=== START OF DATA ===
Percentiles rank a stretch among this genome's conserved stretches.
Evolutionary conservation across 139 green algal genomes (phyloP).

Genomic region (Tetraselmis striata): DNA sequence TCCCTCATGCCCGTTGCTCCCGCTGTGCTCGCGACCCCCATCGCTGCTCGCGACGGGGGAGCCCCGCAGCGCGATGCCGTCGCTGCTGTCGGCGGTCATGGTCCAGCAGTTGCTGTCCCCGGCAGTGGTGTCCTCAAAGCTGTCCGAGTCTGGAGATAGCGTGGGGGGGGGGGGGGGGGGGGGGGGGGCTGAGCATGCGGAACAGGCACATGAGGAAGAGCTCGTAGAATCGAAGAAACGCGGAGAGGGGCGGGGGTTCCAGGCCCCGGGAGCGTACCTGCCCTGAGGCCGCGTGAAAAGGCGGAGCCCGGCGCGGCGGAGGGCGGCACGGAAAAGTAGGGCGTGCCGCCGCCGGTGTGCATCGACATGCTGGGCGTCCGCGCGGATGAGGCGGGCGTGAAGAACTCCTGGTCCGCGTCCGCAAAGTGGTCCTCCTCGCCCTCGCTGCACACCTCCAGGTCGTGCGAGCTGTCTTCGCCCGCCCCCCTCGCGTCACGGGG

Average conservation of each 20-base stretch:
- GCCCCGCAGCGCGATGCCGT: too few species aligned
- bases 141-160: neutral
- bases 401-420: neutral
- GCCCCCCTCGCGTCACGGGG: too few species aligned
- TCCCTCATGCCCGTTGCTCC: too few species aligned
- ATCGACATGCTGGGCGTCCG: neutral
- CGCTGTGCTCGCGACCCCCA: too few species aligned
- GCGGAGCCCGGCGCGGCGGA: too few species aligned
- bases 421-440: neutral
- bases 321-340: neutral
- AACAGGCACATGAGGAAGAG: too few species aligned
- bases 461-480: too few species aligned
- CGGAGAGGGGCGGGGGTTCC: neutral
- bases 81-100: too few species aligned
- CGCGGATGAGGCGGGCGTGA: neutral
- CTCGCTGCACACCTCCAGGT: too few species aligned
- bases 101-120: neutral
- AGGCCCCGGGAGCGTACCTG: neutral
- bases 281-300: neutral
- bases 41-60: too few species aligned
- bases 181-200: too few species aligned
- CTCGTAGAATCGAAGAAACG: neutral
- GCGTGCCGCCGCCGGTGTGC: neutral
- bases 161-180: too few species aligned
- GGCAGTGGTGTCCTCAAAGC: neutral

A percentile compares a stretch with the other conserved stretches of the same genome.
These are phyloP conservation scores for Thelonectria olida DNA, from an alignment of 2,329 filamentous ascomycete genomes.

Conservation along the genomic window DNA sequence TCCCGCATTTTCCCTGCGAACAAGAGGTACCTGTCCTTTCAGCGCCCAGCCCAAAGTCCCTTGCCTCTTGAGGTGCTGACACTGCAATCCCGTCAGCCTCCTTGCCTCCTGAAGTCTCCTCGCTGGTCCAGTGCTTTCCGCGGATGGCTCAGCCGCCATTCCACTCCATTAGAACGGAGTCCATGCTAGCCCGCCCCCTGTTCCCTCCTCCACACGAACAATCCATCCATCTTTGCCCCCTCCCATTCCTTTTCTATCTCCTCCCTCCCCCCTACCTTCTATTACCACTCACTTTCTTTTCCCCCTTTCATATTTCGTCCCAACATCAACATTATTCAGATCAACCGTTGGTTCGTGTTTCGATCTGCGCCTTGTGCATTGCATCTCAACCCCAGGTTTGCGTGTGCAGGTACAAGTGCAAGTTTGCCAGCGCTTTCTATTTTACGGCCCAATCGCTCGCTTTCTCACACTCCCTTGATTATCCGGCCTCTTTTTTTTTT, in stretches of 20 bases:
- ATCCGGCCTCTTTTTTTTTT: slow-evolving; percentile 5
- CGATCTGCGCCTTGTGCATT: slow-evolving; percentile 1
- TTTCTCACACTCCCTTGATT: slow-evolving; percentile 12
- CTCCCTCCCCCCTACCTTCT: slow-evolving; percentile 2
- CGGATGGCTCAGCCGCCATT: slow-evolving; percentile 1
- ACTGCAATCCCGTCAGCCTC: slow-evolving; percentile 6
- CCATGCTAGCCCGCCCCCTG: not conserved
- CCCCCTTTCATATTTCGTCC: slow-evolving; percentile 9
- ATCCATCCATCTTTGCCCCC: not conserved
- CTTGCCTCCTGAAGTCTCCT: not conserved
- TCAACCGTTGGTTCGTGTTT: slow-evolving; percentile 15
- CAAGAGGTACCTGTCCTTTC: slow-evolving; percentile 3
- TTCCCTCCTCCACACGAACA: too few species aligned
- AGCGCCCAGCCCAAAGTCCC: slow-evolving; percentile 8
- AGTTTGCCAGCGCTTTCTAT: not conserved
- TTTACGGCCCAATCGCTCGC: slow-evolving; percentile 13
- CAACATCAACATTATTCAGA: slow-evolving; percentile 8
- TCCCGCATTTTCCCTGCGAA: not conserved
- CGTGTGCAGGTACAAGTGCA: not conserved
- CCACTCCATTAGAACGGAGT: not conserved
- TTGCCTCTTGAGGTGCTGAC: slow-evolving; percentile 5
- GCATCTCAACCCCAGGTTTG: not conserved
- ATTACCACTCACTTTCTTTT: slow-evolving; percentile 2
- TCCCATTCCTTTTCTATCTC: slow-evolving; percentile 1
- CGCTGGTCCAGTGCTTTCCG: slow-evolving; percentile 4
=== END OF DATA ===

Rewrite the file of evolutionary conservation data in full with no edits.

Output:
Percentiles rank a stretch among this genome's conserved stretches.
Evolutionary conservation across 139 green algal genomes (phyloP).

Genomic region (Tetraselmis striata): DNA sequence TCCCTCATGCCCGTTGCTCCCGCTGTGCTCGCGACCCCCATCGCTGCTCGCGACGGGGGAGCCCCGCAGCGCGATGCCGTCGCTGCTGTCGGCGGTCATGGTCCAGCAGTTGCTGTCCCCGGCAGTGGTGTCCTCAAAGCTGTCCGAGTCTGGAGATAGCGTGGGGGGGGGGGGGGGGGGGGGGGGGGCTGAGCATGCGGAACAGGCACATGAGGAAGAGCTCGTAGAATCGAAGAAACGCGGAGAGGGGCGGGGGTTCCAGGCCCCGGGAGCGTACCTGCCCTGAGGCCGCGTGAAAAGGCGGAGCCCGGCGCGGCGGAGGGCGGCACGGAAAAGTAGGGCGTGCCGCCGCCGGTGTGCATCGACATGCTGGGCGTCCGCGCGGATGAGGCGGGCGTGAAGAACTCCTGGTCCGCGTCCGCAAAGTGGTCCTCCTCGCCCTCGCTGCACACCTCCAGGTCGTGCGAGCTGTCTTCGCCCGCCCCCCTCGCGTCACGGGG

Average conservation of each 20-base stretch:
- GCCCCGCAGCGCGATGCCGT: too few species aligned
- bases 141-160: neutral
- bases 401-420: neutral
- GCCCCCCTCGCGTCACGGGG: too few species aligned
- TCCCTCATGCCCGTTGCTCC: too few species aligned
- ATCGACATGCTGGGCGTCCG: neutral
- CGCTGTGCTCGCGACCCCCA: too few species aligned
- GCGGAGCCCGGCGCGGCGGA: too few species aligned
- bases 421-440: neutral
- bases 321-340: neutral
- AACAGGCACATGAGGAAGAG: too few species aligned
- bases 461-480: too few species aligned
- CGGAGAGGGGCGGGGGTTCC: neutral
- bases 81-100: too few species aligned
- CGCGGATGAGGCGGGCGTGA: neutral
- CTCGCTGCACACCTCCAGGT: too few species aligned
- bases 101-120: neutral
- AGGCCCCGGGAGCGTACCTG: neutral
- bases 281-300: neutral
- bases 41-60: too few species aligned
- bases 181-200: too few species aligned
- CTCGTAGAATCGAAGAAACG: neutral
- GCGTGCCGCCGCCGGTGTGC: neutral
- bases 161-180: too few species aligned
- GGCAGTGGTGTCCTCAAAGC: neutral

A percentile compares a stretch with the other conserved stretches of the same genome.
These are phyloP conservation scores for Thelonectria olida DNA, from an alignment of 2,329 filamentous ascomycete genomes.

Conservation along the genomic window DNA sequence TCCCGCATTTTCCCTGCGAACAAGAGGTACCTGTCCTTTCAGCGCCCAGCCCAAAGTCCCTTGCCTCTTGAGGTGCTGACACTGCAATCCCGTCAGCCTCCTTGCCTCCTGAAGTCTCCTCGCTGGTCCAGTGCTTTCCGCGGATGGCTCAGCCGCCATTCCACTCCATTAGAACGGAGTCCATGCTAGCCCGCCCCCTGTTCCCTCCTCCACACGAACAATCCATCCATCTTTGCCCCCTCCCATTCCTTTTCTATCTCCTCCCTCCCCCCTACCTTCTATTACCACTCACTTTCTTTTCCCCCTTTCATATTTCGTCCCAACATCAACATTATTCAGATCAACCGTTGGTTCGTGTTTCGATCTGCGCCTTGTGCATTGCATCTCAACCCCAGGTTTGCGTGTGCAGGTACAAGTGCAAGTTTGCCAGCGCTTTCTATTTTACGGCCCAATCGCTCGCTTTCTCACACTCCCTTGATTATCCGGCCTCTTTTTTTTTT, in stretches of 20 bases:
- ATCCGGCCTCTTTTTTTTTT: slow-evolving; percentile 5
- CGATCTGCGCCTTGTGCATT: slow-evolving; percentile 1
- TTTCTCACACTCCCTTGATT: slow-evolving; percentile 12
- CTCCCTCCCCCCTACCTTCT: slow-evolving; percentile 2
- CGGATGGCTCAGCCGCCATT: slow-evolving; percentile 1
- ACTGCAATCCCGTCAGCCTC: slow-evolving; percentile 6
- CCATGCTAGCCCGCCCCCTG: not conserved
- CCCCCTTTCATATTTCGTCC: slow-evolving; percentile 9
- ATCCATCCATCTTTGCCCCC: not conserved
- CTTGCCTCCTGAAGTCTCCT: not conserved
- TCAACCGTTGGTTCGTGTTT: slow-evolving; percentile 15
- CAAGAGGTACCTGTCCTTTC: slow-evolving; percentile 3
- TTCCCTCCTCCACACGAACA: too few species aligned
- AGCGCCCAGCCCAAAGTCCC: slow-evolving; percentile 8
- AGTTTGCCAGCGCTTTCTAT: not conserved
- TTTACGGCCCAATCGCTCGC: slow-evolving; percentile 13
- CAACATCAACATTATTCAGA: slow-evolving; percentile 8
- TCCCGCATTTTCCCTGCGAA: not conserved
- CGTGTGCAGGTACAAGTGCA: not conserved
- CCACTCCATTAGAACGGAGT: not conserved
- TTGCCTCTTGAGGTGCTGAC: slow-evolving; percentile 5
- GCATCTCAACCCCAGGTTTG: not conserved
- ATTACCACTCACTTTCTTTT: slow-evolving; percentile 2
- TCCCATTCCTTTTCTATCTC: slow-evolving; percentile 1
- CGCTGGTCCAGTGCTTTCCG: slow-evolving; percentile 4